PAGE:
Human rights NGOs are concerned about the turn of events in northern Angola, a little over three years after the departure of José Eduardo dos Santos and the election of his successor, João Lourenço. According to them, around ten people were killed by the police on Saturday, January 30, in the mining town of Cafunfo (province of Lunda North) about 700 km east of Luanda, while they demonstrated in favor of better living conditions.
They responded to the call of the “Portuguese protectorate movement Lunda Tchokwe” (MPPLT), an organization created in 2006 to defend the interests of the Lunda Tchokwe (approximately 5% of the population) in this region where the fallout from the diamond mining does not benefit local people.
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For Muleya Mwananyanda, Deputy Director for Southern Africa at Amnesty International, the only crime of these demonstrators “Is to have denounced deplorable living conditions”. The toll would be greatly underestimated, according to the Angolan NGO Omunga, while Human Rights Watch specifies that around 20 demonstrators were also injured and 16 others arrested. The police denied this information, assuring that they had acted in self-defense in front of a hostile crowd. She admitted, however, the deaths of four people.
A hazy situation
“It is difficult to define what is happening in this diamondiferous province, known for having been a stronghold of Unita during the civil war (1) “, notes an international observer living in Luanda. “Even the deputies responsible for investigating this tragedy did not have access to the area”, he emphasizes, before adding: “Is this the re-emergence of Unita during the civil war? Is this the start of something more structuring? Or is it purely local? “
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A few days after this tragedy, on February 4, a new demonstration took place, this time in the capital, to protest against police violence in Cafunfo and to denounce the deterioration in living standards. Batons, tear gas, arrest of dozens of people, the police reaction was brutal and immediate, according to human rights NGOs.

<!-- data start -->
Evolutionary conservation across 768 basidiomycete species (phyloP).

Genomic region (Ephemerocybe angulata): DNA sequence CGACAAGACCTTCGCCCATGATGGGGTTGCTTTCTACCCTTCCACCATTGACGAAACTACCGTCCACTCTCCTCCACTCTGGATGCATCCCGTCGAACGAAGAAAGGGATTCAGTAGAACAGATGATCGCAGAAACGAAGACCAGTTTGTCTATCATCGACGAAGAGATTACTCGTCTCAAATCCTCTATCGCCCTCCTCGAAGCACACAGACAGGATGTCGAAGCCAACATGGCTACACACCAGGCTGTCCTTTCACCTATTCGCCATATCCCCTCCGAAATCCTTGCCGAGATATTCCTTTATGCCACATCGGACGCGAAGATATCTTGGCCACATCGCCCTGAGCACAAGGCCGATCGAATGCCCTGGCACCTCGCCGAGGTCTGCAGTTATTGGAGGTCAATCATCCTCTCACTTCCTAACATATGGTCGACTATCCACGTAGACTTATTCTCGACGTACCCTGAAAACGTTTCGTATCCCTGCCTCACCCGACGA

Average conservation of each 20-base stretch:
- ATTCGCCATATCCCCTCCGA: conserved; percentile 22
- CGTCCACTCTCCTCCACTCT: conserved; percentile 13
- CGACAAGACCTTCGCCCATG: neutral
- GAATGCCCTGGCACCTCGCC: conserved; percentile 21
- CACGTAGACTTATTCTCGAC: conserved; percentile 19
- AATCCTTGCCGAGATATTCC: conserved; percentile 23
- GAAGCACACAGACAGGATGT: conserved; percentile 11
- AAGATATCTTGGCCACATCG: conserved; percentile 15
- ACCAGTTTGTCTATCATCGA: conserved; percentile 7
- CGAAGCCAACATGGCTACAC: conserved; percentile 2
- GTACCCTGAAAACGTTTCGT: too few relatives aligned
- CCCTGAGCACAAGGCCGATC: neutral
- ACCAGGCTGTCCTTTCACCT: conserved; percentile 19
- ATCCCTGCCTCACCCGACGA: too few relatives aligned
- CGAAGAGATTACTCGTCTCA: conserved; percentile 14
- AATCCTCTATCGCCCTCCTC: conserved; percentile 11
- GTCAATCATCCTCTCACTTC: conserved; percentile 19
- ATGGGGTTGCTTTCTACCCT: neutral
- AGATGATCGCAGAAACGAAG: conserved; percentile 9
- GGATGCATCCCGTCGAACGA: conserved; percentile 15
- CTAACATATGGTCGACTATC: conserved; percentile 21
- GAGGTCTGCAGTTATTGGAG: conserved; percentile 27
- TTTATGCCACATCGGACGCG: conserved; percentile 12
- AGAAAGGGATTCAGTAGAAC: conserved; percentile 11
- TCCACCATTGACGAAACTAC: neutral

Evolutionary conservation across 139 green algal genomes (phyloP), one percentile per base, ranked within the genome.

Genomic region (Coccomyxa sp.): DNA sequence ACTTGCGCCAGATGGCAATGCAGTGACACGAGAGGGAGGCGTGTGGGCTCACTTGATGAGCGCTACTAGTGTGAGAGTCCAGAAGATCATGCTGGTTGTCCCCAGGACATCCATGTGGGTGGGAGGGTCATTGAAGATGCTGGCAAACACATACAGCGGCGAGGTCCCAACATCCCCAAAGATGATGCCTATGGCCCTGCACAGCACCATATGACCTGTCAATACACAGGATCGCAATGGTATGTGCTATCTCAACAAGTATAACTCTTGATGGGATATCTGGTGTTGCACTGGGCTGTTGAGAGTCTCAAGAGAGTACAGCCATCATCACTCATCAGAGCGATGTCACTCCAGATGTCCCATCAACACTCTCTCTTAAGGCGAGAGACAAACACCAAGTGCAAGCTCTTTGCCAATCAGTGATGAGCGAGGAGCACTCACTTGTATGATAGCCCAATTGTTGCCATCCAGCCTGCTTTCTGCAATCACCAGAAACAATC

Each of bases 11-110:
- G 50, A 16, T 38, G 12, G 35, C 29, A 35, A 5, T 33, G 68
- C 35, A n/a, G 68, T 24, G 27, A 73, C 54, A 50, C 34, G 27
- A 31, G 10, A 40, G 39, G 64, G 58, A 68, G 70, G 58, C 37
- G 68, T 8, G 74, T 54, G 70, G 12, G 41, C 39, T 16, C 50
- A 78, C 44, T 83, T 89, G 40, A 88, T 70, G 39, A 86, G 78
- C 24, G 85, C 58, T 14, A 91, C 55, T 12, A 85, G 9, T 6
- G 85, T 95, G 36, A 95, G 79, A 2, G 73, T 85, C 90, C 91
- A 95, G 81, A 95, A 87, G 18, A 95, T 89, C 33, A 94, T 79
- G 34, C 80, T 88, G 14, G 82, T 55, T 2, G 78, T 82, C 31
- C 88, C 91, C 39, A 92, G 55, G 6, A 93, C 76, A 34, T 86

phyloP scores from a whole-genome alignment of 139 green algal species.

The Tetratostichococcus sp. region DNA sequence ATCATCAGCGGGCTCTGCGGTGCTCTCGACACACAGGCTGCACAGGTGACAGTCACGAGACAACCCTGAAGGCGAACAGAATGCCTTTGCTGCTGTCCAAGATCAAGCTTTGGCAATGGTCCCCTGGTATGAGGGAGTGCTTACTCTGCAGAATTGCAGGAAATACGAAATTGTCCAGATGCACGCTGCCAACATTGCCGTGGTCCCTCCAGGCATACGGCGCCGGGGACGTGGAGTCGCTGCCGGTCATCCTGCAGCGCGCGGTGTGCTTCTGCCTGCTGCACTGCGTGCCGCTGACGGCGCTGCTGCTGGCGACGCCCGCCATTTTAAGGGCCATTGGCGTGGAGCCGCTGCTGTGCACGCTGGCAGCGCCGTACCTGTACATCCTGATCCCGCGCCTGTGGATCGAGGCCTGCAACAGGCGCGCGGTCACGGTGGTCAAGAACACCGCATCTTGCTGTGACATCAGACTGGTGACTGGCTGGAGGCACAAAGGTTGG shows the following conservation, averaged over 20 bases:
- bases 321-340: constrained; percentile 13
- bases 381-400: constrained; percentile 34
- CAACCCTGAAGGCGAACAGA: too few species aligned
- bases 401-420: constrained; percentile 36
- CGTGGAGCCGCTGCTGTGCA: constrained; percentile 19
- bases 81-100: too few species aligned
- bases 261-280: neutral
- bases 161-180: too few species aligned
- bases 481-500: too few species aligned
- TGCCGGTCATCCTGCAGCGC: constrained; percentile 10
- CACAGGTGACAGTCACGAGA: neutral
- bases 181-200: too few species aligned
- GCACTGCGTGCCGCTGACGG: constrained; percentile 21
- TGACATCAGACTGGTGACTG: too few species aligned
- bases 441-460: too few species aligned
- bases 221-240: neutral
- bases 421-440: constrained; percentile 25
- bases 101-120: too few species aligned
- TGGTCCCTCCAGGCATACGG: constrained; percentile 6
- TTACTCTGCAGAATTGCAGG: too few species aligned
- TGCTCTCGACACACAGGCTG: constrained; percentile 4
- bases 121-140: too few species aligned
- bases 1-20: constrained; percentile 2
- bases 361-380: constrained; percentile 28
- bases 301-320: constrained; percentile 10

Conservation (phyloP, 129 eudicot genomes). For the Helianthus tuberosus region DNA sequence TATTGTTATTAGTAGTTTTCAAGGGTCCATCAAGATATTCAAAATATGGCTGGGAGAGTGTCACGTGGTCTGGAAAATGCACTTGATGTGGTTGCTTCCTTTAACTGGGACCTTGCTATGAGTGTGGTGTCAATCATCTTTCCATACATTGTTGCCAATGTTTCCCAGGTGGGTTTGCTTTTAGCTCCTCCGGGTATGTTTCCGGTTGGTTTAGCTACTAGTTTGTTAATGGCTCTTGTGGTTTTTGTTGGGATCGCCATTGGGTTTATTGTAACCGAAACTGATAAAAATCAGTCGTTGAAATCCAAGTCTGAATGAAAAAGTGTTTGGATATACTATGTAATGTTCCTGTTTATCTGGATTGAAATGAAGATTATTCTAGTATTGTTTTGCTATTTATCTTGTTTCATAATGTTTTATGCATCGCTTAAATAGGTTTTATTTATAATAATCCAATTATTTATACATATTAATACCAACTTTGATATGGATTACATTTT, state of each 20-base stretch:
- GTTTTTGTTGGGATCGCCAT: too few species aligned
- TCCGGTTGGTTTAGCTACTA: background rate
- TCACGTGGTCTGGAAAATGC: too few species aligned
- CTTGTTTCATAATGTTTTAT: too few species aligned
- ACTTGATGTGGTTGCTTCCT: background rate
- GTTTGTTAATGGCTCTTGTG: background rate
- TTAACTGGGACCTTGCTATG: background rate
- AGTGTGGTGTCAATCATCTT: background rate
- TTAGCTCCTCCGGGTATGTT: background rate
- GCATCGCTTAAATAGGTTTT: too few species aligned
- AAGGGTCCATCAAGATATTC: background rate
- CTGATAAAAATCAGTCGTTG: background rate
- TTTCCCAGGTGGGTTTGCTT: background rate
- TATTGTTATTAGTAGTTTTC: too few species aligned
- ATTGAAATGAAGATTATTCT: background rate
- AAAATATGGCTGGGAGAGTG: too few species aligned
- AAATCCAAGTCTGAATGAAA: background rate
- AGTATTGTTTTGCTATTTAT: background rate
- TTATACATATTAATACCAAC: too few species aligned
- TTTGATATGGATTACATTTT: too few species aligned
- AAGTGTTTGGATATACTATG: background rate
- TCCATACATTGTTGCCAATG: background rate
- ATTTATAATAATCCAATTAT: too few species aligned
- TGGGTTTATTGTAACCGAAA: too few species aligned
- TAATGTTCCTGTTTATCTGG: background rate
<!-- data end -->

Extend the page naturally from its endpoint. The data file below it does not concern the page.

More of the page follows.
Economic crisis and social tension
« President João Lourenço is weakened by the severe economic crisis affecting Angola. And he is contested within his party, the MPLA, while the next presidential election is due to be held in a year », Explains Benjamin Augé, of the French Institute of International Relations (Ifri). ” Fall in oil revenues and health crisis due to Covid, the number of poor people is increasing, the income gaps with the richest too. Social tensions are strong », Notes the same observer residing in Luanda.
A situation which is not likely for the executive to moderate the police force. ” Especially since under the regime of dos Santos, the maintenance of order was already very brutal, demonstrations banned and repressed, underlines Benjamin Augé. This has not changed with Lourenço, himself the former interior minister of José Eduardo dos Santos. »